Betelgeuse’s size on the sky is already known to some degree — while a point of light in most telescopes, infrared detectors can work together to resolve the star’s tiny spot 42 milliarcseconds across on the sky. If the distance to the star is known, then that angular diameter translates to its size. But Joyce’s team worked backwards: They compared the size calculated in their simulation to the angular diameter of the star, giving the distance to the star as between 500 and 636 light-years.

Dealing with Uncertainty

Betelgeuse’s distance has long been uncertain, and thus so has its size. For many stars, parallax is the go-to technique for measuring distance. Parallax is the apparent movement of a nearby star against more distant background sources over time, in the same way that a finger held at arm’s length appears to move as you peek at it with first one eye and then the other.

But Betelgeuse is so big, it’s not a point on the sky, the way most stars are. And it seems to be slightly asymmetric, perhaps due to ejections and/or interaction with its surroundings. That complicates parallax measurements.

Half a Betelgeuse
This comparison image shows the star Betelgeuse before and after its unprecedented dimming. The observations, taken with the SPHERE instrument on ESO’s Very Large Telescope in January and December 2019, reveal that the bottom half of the star had dimmed, possibly due to intervening dust. The prominent bright, hot spot is about 400 times larger than the Sun.
ESO/M. Montargès et al.

The Hipparcos satellite was the first to measure Betelgeuse’s parallax in 1997, but right away astronomers knew something was off. The apparent movement of the star on the sky  disagreed with radio measurements of its position.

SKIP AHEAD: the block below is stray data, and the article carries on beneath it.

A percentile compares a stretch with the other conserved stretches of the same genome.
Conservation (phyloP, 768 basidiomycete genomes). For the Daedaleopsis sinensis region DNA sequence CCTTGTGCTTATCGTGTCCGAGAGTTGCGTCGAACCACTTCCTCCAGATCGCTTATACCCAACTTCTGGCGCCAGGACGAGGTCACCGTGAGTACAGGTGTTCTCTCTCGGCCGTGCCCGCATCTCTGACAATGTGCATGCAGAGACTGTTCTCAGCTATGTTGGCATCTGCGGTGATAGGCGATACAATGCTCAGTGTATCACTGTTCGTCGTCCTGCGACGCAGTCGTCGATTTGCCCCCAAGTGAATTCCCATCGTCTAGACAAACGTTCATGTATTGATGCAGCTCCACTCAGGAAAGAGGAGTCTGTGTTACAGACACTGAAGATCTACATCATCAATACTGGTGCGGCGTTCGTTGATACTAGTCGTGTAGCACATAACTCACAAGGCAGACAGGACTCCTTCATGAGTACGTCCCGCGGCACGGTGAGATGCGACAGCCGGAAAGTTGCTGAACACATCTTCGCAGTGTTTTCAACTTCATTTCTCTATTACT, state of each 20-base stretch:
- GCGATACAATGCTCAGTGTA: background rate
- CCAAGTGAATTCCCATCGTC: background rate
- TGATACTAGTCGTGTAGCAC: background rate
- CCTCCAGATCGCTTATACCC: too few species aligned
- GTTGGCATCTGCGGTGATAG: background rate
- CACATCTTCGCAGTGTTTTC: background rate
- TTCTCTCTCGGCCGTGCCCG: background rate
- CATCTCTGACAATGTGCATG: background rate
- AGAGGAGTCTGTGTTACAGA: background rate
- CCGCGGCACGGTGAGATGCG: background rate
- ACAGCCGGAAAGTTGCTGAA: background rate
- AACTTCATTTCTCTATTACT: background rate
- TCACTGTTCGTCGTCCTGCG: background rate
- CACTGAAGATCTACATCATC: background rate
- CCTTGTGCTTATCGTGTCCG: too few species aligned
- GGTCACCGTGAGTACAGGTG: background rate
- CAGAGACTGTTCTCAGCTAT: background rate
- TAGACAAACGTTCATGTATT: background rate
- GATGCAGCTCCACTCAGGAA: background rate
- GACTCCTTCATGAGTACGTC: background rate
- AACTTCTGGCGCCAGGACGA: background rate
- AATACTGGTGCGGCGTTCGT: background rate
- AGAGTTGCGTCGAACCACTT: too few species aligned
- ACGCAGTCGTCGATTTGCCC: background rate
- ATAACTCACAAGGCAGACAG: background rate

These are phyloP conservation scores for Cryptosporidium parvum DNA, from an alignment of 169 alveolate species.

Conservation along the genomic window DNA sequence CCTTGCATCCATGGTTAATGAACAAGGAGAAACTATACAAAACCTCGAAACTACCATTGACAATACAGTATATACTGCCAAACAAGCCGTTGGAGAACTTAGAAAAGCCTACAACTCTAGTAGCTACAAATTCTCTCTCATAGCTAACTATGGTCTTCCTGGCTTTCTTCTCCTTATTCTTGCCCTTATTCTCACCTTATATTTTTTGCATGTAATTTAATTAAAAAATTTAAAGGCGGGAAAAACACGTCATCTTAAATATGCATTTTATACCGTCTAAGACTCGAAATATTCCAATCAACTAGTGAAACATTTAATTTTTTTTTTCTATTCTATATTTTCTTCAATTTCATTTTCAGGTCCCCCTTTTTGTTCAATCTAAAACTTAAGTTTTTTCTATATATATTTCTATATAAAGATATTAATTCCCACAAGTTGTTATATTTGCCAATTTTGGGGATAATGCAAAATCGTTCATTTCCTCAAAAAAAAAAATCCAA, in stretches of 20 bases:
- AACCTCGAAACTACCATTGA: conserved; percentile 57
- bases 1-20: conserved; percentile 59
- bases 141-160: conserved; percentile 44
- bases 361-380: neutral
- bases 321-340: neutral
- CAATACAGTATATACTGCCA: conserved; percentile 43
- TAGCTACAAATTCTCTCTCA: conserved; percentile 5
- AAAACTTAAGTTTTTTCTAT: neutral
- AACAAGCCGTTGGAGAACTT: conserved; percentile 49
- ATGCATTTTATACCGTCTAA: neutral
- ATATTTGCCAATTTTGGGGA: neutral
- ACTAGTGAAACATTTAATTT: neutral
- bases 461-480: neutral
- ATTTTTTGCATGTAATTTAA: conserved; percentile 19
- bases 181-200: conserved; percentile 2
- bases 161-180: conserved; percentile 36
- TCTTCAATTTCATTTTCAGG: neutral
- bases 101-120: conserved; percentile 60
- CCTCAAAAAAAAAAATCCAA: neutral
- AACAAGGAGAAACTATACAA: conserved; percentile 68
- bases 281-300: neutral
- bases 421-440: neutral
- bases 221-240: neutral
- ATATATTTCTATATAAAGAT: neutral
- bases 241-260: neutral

Because calculating the star’s parallax depends on knowing not just its position but the apparent movement of its position on the sky, astronomers knew the distance was probably not quite right. “The 5-parameter solution is a simultaneous solution, so you can't trust one parameter if two of the others are wrong,” explains Graham Harper (University of Colorado, Boulder).

Recently, Harper set about correcting for this discrepancy. He combined radio measurements from the Very Large Array, Atacama Millimeter/submillimeter Array, and the e-Merlin array with revised Hipparcos measurements published in 2007, arriving at a distance between 620 and 880 light-years. Due to the complications involved in making the calculation, the range of possible values is “not small,” Harper says. If the distance were wrong, that would indicate the size is wrong too.


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Joyce emphasizes that while different, the range in values her team found is within the range Harper reported: “This can be described as slightly different but statistically consistent,” she says.

“The new [study] uses completely independent methods that place much trust in numerical simulations of the structure of the star (which is not at all well-known) to see how the surface oscillates,” Harper says. “Such a completely independent approach is to be highly commended because the parallax method is going to remain problematic.”

Indeed, Joyce says, the ambiguity surrounding traditional parallax measurements is likely to remain in the near-future. (The European Space Agency’s Gaia satellite, which is determining parallaxes, and thus distances, to over a billion stars in the Milky Way, is so sensitive it can’t even observe bright Betelgeuse.)